We characterize the optimal contract between a principal and a risk-neutral, wealth-constrained agent when an adverse selection problem follows a moral hazard problem. The optimal contract in this setting often is more steeply sloped for the largest output levels than is the optimal contract in either the standard moral hazard setting or the standard adverse selection setting. The large incremental rewards for exceptional performance motivate the agent to deliver substantial effort both before and after he acquires privileged information about the production environment.
Bio: Leon Zhu is an associate professor of Data Sciences and Operations in the Marshall School of Business. He received his Ph.D. in Industrial and Systems Engineering and M.A. in Economics from the University of Florida and a Bachelor degree from Shanghai Jiaotong University. Before joining Marshall, he was a Postdoc and lectured at the University of California, Berkeley.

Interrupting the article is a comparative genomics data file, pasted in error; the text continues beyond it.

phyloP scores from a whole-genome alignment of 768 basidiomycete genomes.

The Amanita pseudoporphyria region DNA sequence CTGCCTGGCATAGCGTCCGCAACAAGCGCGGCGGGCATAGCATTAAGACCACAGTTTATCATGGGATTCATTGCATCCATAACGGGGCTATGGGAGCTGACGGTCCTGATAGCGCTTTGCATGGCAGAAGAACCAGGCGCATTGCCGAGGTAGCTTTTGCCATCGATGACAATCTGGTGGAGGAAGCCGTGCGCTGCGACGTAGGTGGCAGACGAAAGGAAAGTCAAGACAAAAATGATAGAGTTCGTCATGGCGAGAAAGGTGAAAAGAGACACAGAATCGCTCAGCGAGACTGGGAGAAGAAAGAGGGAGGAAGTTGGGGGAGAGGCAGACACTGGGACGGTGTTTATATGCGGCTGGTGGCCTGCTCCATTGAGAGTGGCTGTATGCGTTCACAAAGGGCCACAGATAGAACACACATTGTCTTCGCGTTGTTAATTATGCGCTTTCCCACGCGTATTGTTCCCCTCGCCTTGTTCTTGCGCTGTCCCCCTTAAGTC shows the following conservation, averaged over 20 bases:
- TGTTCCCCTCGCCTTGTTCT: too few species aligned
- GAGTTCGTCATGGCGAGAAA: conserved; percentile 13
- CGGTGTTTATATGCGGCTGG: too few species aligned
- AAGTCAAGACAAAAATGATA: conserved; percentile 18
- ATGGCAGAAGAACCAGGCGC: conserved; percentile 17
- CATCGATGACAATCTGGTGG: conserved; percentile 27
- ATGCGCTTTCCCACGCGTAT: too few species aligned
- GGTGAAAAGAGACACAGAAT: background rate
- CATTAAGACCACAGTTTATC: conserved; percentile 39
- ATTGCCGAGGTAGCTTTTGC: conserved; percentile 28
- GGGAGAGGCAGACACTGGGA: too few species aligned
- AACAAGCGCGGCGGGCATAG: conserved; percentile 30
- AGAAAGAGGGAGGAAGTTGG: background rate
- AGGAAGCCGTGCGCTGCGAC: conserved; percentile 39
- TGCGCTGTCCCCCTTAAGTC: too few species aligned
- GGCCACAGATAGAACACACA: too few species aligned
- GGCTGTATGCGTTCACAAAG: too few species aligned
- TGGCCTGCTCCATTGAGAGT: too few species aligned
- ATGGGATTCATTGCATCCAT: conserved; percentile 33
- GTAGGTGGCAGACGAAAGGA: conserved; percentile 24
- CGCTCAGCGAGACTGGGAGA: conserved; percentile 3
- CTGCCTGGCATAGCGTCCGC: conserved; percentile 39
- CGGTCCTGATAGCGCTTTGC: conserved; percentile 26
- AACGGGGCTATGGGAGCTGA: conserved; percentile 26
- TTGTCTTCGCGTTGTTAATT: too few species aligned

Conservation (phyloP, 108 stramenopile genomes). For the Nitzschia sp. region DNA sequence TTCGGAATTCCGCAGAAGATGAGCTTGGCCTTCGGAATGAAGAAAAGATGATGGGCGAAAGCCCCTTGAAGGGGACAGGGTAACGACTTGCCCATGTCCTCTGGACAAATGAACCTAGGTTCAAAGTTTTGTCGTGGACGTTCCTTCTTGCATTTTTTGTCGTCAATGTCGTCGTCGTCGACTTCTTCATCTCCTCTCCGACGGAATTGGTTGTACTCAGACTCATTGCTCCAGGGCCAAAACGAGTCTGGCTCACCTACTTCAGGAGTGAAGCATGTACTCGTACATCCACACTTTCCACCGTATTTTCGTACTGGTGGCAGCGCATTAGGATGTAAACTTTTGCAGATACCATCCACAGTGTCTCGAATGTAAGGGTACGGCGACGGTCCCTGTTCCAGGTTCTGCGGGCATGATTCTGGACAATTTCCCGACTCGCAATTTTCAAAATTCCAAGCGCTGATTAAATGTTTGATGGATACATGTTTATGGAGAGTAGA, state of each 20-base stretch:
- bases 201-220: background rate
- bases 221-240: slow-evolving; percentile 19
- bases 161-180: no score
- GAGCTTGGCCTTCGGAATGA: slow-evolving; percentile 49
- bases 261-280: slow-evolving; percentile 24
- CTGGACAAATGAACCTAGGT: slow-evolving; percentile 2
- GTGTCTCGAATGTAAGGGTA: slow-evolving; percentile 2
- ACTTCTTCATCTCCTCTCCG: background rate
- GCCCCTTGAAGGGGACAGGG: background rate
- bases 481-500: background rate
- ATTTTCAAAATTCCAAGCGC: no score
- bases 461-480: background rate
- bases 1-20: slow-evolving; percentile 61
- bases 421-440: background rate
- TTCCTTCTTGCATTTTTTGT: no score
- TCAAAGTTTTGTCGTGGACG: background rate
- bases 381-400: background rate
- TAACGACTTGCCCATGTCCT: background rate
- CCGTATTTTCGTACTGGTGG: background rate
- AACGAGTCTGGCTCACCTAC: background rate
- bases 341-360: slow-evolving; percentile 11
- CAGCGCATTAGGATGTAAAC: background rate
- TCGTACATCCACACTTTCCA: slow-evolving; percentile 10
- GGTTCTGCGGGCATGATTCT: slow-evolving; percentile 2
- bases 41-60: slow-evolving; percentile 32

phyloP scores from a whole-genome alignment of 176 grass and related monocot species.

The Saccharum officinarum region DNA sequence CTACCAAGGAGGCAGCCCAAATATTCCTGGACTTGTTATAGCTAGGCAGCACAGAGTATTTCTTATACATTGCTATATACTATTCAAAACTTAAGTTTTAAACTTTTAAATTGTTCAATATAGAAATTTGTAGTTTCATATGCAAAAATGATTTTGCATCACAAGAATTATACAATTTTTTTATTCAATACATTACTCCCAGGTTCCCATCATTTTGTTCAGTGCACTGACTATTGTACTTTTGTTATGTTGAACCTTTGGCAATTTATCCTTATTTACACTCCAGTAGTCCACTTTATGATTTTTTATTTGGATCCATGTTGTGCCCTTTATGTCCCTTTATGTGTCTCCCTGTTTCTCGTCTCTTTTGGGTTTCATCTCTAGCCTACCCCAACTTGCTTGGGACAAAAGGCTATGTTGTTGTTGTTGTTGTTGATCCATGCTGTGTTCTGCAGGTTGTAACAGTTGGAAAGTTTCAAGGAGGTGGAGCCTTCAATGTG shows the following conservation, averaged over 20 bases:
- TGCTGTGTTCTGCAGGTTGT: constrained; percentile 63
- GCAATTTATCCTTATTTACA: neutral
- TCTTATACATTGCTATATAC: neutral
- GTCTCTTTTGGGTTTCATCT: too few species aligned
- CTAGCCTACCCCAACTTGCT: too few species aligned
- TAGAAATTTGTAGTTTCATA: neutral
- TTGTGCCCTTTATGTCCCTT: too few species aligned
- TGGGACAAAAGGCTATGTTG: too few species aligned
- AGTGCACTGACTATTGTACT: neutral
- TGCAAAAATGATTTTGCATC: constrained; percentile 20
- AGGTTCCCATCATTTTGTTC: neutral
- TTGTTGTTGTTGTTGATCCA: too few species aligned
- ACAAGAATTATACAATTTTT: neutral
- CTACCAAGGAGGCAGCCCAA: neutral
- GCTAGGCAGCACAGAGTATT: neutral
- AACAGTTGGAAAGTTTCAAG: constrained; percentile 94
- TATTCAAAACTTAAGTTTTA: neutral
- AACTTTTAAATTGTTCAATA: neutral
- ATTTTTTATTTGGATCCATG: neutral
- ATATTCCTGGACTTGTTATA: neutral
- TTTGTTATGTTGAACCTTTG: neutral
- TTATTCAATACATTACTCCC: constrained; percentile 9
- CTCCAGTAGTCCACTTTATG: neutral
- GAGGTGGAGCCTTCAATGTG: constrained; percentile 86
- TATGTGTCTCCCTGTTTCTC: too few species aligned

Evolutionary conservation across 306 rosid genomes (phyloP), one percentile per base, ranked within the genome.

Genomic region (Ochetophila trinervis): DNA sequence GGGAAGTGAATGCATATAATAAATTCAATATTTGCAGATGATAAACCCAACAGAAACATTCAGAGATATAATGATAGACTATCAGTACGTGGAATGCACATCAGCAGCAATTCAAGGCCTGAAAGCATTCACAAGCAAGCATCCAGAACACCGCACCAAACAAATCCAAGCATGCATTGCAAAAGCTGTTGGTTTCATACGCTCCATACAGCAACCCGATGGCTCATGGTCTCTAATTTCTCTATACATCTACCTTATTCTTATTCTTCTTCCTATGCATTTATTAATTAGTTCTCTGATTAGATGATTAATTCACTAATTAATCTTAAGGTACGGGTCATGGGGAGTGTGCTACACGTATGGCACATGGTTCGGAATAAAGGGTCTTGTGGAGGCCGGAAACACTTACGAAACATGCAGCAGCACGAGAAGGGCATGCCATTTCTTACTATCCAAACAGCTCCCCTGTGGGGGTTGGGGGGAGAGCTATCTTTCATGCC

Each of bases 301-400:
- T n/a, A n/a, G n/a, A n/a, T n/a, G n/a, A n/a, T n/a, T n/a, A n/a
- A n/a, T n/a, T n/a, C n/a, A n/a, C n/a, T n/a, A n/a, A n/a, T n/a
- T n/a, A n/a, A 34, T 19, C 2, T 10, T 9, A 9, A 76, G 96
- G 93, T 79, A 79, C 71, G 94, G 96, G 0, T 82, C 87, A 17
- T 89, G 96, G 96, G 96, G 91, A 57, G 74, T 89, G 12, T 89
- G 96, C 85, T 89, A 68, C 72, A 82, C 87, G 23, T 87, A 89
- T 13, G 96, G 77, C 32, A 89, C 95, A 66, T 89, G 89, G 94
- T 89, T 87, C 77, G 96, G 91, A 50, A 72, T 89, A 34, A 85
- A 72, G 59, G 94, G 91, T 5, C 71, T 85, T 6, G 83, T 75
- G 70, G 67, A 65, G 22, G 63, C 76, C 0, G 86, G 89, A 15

His research interests include policy and mechanism design, game theory, and applied optimization. Professor Zhu's papers have appeared in the leading journals, including the American Economic Review, Journal of Economic Theory, Management Science, Manufacturing and Service Operations Management, Operations Research, and Rand Journal of Economics.
Professor Zhu teaches the core operations management and an elective on operations forensics at Marshall School of Business.